UNLIKELY PAIR Paul, a white-collar businessman, and Erik, a documentarian.
Keep the Lights On is only one hour and 42 minutes long, but by the conclusion of this 2012 indie film by director Ira Sachs, you feel that you've known the main characters, Erik and Paul, for much longer. Told episodically over the course of 10 years, Keep the Lights On depicts Erik and Paul's difficult and wonderful love affair ("saga" might be a more appropriate word for their relationship), unflinchingly treating drug abuse, sex addiction, and co-dependency in shockingly relatable form.
That the widely praised film is a fictionalized account of Sachs's own heartbreaking relationship with literary agent and former drug addict Bill Clegg, based in part on Sachs's journals from the late 1990s and early 2000s, is not hard to believe. The script, co-written by Sachs and Mauricio Zacharias, is spare and largely authentic (though some dialogue feels ripped from a therapy session), while cinematography by Thimios Bakatakis feels simultaneously warm and voyeuristic. That the two lead actors could so fully embody their characters, offering brilliantly honest portrayals of physical intimacy (of both the loving and empty varieties) and drug use — that's more surprising.
Sachs credits the lack of rehearsal, a tactic he learned from director Sydney Pollack (Tootsie, Out of Africa), for the actors' natural performances. The director sat down for separate conversations with both Thure Lindhardt (Erik) and Zachary Booth (Paul), then sent them out on a real "date" — they saw Billy Elliot and went dancing. That was it. There were no official rehearsals.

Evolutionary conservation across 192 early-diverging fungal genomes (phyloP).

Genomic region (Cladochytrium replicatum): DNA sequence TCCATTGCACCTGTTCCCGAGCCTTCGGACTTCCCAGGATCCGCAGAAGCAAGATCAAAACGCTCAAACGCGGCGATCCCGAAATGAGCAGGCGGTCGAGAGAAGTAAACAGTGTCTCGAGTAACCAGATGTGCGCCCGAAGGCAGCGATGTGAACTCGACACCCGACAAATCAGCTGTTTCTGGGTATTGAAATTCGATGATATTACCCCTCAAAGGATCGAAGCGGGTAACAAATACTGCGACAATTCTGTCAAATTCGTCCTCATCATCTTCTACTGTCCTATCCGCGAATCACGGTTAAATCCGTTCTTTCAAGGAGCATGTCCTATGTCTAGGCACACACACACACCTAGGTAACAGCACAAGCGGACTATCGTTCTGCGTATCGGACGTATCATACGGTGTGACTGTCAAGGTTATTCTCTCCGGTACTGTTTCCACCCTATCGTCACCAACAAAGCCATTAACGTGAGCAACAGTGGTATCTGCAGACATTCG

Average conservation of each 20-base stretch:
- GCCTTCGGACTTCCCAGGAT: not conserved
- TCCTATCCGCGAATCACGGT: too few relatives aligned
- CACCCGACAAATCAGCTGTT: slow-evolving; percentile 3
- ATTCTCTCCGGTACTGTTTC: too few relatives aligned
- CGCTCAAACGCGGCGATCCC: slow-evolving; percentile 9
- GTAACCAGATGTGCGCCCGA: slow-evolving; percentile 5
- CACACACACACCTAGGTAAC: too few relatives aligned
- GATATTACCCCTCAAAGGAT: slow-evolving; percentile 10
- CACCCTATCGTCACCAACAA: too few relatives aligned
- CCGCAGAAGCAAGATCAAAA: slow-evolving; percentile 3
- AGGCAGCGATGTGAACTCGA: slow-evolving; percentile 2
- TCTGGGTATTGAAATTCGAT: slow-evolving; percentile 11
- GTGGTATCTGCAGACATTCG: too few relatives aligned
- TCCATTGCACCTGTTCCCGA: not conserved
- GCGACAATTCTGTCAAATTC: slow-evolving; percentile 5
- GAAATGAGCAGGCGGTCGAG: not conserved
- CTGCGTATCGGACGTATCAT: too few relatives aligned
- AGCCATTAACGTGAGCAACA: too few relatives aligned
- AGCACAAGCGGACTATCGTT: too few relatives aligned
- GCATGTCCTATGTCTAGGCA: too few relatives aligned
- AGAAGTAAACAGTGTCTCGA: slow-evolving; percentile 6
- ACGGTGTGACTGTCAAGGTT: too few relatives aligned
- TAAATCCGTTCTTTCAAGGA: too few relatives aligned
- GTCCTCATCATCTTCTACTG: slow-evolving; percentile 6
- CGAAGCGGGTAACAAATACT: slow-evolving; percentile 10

"What that does is it creates an atmosphere of the unexpected," Sachs says on the phone from New York City. "It creates the possibility for the actor to primarily listen. They're not trying to process subtext . . . not trying to find meaning or motivation. They take things in truly for the first time." Because, of course, we rarely understand our own subconscious in the moment; acting from explicit motivation is "antithetical to how life works."
Keep the Lights On will be shown at SPACE Gallery on Wednesday, November 14, as part of the Normative Narratives film series organized by Portland resident Christopher Stiegler. (Director Sachs will be present at the screening and there will be a Q-and-A session afterward.) When I spoke to Stiegler in August, he described his desire to show cinematic "representations of gay men that aren't stereotypes." This film certainly succeeds in that regard.
Yes, Erik and Paul are gay. Yes, one subplot of the film deals with Erik's anxiety over his HIV status. Yes, the men meet through a casual-encounter-type phone-sex line. Yes, drug use (Paul is addicted to crack) is part of the world they live in. Perhaps these seem like urban-gay-male tropes. But Erik and Paul's sexuality isn't necessarily at the heart of this film. Their choices, their flaws, and their hungry mutual attraction, the ripple effects of their shortcomings — these are what Keep the Lights On is about. These are what make the film so worth watching.